Asparagus, asparagus . . . How do I love thee!
Now don’t laugh, I remember one time reading this ode to asparagus. Yes, it’s springtime time in Kansas City and that means one thing to this chef: local asparagus.
Last week, I was honored to visit my friend’s Julie and Bob Zoller at their farm in Paola, Kan., for U-Pick Asparagus.
Now I’m not just talking farm asparagus — I’m talking Fire Lake Camp.
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Fire Lake Camp is more than a farm. It’s a sanctuary, a gathering place to share life’s adventures. A place to enjoy a rehearsal dinner, a family gathering, a wedding, a summer picnic or a farm-to-table dinner.
The list is endless and so is the asparagus in the field.
I was fortunate to sit down with Julie and my co-host of “LIVE! From Jasper’s Kitchen,” Kimberly Stern, and “Talk Asparagus.”
Julie told me that asparagus shoots are the first vegetable to pop out of the ground in spring and for a month or two, the fields need to be harvested frequently to pick the newly emerging shoots as soon as they appear.
The dates for spring harvest vary. In a normal spring season, we start our picking on April 15. I think that is the only good thing about Tax Day in America.
The harvest period for Fire Lake Camp’s patch will usually lasts 60 days and this year those little green sweethearts did not push up out of the ground until the end of April.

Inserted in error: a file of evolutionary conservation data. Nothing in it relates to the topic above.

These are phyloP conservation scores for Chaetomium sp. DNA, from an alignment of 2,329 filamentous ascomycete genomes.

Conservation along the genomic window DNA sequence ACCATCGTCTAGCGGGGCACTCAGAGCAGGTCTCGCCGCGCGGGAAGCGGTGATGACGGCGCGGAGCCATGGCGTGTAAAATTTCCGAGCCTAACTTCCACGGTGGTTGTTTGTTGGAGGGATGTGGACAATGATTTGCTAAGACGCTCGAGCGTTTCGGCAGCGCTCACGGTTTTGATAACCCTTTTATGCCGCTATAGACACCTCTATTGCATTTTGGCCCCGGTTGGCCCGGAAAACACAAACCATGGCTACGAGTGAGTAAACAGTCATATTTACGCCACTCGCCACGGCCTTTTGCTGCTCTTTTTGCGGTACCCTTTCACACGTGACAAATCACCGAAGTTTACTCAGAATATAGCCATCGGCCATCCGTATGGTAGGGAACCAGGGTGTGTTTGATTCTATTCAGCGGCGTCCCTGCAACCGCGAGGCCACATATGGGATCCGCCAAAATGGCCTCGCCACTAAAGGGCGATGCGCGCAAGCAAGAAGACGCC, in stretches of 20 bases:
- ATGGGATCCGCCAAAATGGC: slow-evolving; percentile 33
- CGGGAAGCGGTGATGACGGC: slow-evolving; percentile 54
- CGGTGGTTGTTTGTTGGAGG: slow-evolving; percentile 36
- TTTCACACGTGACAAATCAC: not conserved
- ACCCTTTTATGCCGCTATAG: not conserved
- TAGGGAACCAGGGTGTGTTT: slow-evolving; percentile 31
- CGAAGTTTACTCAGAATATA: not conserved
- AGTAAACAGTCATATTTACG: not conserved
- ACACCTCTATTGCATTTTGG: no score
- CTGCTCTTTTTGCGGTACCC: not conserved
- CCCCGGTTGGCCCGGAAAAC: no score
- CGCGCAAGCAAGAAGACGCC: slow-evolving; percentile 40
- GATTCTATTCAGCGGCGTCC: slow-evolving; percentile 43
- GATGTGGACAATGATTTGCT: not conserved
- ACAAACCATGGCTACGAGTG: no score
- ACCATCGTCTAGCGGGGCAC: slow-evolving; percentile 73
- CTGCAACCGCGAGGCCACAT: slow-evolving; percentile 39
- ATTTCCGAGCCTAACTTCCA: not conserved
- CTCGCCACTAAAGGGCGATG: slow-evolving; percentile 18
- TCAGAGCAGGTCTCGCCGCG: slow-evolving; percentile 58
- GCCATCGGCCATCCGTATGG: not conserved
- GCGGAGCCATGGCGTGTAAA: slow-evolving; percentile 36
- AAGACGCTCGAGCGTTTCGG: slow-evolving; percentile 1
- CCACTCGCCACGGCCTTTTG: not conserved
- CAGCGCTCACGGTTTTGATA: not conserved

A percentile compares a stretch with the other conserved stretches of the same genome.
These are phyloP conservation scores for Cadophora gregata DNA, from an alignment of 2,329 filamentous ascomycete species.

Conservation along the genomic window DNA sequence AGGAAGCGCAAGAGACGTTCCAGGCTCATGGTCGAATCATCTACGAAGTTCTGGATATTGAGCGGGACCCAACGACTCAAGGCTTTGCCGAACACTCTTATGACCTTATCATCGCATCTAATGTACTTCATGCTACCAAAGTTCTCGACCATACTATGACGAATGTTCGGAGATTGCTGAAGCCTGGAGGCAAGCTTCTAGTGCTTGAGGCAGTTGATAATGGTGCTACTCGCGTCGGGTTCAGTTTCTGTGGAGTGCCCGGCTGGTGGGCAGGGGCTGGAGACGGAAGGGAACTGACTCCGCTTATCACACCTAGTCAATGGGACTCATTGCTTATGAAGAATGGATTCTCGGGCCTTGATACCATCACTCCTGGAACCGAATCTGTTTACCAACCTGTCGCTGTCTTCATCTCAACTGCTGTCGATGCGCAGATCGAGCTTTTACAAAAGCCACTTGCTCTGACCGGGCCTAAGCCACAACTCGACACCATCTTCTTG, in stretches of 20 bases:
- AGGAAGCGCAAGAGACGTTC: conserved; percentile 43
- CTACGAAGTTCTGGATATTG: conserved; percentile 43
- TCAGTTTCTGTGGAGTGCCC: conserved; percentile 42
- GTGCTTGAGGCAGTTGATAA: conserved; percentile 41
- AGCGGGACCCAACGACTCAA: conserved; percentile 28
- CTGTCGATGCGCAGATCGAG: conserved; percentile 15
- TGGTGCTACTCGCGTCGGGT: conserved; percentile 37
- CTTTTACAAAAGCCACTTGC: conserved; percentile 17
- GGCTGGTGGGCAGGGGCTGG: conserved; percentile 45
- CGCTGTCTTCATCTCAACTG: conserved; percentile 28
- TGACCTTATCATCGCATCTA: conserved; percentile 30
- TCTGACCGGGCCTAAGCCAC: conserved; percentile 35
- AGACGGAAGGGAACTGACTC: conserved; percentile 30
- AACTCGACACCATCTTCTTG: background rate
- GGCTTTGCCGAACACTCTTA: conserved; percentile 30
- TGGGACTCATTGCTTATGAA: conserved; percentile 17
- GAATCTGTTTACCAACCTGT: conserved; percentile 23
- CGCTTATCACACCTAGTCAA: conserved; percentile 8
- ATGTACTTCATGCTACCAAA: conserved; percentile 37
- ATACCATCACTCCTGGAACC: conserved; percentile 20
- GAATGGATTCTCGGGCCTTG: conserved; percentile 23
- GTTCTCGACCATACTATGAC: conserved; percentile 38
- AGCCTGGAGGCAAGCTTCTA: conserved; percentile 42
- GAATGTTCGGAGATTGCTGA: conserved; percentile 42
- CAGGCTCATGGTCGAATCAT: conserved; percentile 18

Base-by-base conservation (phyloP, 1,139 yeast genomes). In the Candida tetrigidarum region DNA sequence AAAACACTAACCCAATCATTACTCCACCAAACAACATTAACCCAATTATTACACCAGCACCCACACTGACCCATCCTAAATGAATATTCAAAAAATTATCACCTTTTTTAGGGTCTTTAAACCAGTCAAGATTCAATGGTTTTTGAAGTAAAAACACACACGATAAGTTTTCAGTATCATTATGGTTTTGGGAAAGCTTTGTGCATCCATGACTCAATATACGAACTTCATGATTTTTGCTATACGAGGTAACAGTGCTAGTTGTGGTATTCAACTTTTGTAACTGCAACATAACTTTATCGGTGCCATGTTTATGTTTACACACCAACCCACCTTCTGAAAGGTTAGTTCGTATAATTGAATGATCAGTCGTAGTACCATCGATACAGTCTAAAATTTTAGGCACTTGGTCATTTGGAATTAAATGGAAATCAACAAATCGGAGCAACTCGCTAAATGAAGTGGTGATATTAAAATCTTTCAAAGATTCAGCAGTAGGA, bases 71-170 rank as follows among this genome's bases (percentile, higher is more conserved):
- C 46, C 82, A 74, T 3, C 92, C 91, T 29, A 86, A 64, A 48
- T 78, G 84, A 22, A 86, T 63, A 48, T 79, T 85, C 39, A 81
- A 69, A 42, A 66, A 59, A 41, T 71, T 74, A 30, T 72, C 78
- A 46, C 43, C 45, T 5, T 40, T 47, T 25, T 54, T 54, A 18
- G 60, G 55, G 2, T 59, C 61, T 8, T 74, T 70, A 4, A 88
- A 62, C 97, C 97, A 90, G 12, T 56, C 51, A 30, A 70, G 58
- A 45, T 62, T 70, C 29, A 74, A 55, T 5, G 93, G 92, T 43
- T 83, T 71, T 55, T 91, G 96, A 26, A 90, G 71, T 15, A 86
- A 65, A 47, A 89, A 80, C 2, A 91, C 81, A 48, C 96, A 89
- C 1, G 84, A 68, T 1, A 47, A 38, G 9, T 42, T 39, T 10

Did I tell you about the asparagus tart that Julie brought Kim and me in the studio? Her friend and local catering Chef Mary Berg made individual tarts so delicious that I could not just eat one. I really loved the addition of local eggs and chives from the garden.
If you plan on visiting Fire Lake Camp, Julie provides baskets and the only real instruction to picking: Snap only, do not pull the asparagus and do not cut. Just a gentle snap.
Freshly harvested asparagus spears are like fresh cut flowers. They deteriorate more slowly when their cut ends are put in water. I suggest you eat a few when walking the fields. So crisp and tender, this just spells spring.
Julie claims fresh harvested asparagus can be kept for moderately lengthy periods — weeks or even months at very cool, almost freezing temperatures. It also freezes well.
Seriously? My harvest from Fire Lake Camp didn’t last a day.
Perhaps that’s because I use it in everything from Asparagus Lobster Bisque, panzanella salad, risotto, pasta, chicken, pork . . . .
I still haven’t found a dessert yet, but I’m thinking a ricotta torta with asparagus gelato.
Yes, I said, “Asparagus gelato.”
Stay tuned and oh yes, stay hungry my friends.
For more information, visitFire Lake Camp’s web site
. Call ahead before driving out to pick the asparagus.Spring Asparagus Soup Extra virgin olive oil 1 cup minced green onion 1 leek, cleaned, rinsed and finely chopped 1/2 cup minced carrot 3 pounds fresh asparagus 2 cups Half Half 3 cups chicken broth Tarragon, sea salt and cracked pepper to taste Crispy bacon and whipped cream for garnish
To prepare the soup: Clean asparagus and cut off ends. Blanch asparagus in hot boiling water for 5 minutes.
Saute leeks, carrots and green onions in olive oil. Add blanched asparagus and cook until tender. Add half half, broth and seasoning. Simmer 10-15 minutes. Puree all in a blender. Serve either hot or chilled in Cappuccino cups. Top with whipped cream and crispy bacon bits.Chef Jasper Mirabile of Jasper’s, a family-owned restaurant, is a culinary instructor, founding member of Slow Food Kansas City and a national board member of the American Institute of Wine and Food. He hosts many famous chefs on his weekly radio show “Live! From Jasper’s Kitchen” on KCMO 710 AM and 103.7 FM.